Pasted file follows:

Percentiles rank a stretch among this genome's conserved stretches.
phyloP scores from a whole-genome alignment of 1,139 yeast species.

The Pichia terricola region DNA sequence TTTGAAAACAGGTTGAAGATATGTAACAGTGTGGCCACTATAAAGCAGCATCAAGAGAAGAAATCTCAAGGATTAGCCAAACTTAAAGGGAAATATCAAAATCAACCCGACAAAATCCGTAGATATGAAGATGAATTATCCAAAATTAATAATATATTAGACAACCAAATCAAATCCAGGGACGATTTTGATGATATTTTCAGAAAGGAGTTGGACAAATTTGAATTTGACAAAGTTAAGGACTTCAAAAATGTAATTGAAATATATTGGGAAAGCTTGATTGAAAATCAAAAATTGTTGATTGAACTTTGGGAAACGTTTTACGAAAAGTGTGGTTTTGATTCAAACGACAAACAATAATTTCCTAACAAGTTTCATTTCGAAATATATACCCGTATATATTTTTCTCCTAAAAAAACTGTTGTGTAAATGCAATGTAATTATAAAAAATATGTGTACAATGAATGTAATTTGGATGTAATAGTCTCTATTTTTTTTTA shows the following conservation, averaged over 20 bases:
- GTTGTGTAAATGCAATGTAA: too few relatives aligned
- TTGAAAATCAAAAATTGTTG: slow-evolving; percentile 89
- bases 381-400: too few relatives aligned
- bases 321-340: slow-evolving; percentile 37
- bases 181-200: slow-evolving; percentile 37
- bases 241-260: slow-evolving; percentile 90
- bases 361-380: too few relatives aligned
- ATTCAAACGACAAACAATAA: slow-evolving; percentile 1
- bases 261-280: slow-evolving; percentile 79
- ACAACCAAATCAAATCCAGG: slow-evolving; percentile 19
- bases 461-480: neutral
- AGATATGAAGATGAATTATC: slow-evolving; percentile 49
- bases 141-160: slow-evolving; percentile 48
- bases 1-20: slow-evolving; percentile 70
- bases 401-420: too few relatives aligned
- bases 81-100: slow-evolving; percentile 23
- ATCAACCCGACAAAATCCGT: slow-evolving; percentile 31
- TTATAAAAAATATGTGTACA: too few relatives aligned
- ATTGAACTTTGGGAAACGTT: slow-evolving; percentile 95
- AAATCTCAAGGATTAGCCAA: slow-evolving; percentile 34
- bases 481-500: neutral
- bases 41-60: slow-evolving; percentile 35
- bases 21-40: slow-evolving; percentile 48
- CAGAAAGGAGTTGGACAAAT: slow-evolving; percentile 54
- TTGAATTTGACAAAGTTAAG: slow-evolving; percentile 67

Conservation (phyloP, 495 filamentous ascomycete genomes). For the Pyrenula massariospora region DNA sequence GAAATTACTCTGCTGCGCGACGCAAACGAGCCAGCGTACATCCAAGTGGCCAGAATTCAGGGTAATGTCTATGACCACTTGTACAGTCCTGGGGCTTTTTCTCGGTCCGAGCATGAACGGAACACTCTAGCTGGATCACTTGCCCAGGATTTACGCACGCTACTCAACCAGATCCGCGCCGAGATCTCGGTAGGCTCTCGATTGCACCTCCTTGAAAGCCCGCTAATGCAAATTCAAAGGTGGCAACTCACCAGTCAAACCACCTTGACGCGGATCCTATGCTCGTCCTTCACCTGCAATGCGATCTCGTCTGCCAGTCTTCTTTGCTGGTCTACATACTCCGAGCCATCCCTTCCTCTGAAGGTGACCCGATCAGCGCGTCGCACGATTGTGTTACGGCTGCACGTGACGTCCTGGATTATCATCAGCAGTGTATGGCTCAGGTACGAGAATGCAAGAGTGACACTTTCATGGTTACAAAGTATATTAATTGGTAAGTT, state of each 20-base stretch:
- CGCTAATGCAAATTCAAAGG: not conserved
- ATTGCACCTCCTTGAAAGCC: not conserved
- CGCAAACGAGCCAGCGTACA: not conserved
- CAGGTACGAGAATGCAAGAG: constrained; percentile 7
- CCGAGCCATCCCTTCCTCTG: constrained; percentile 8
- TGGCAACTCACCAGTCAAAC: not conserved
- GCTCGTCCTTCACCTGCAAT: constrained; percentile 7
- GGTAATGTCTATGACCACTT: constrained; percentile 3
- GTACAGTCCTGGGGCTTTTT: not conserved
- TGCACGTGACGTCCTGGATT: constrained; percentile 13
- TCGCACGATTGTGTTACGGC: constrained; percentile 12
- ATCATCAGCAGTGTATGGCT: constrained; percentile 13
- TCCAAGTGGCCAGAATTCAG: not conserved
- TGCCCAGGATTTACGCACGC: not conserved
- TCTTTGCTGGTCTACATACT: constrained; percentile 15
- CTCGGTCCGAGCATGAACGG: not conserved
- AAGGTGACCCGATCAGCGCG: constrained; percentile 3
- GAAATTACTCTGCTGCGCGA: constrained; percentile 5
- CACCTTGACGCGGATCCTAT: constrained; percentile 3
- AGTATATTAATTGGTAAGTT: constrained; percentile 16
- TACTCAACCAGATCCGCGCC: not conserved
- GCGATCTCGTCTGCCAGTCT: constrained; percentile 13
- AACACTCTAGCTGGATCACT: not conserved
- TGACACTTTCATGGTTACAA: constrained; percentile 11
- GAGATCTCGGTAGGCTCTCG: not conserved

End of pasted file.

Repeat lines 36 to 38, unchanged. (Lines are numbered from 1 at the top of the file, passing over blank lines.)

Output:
- GCTCGTCCTTCACCTGCAAT: constrained; percentile 7
- GGTAATGTCTATGACCACTT: constrained; percentile 3
- GTACAGTCCTGGGGCTTTTT: not conserved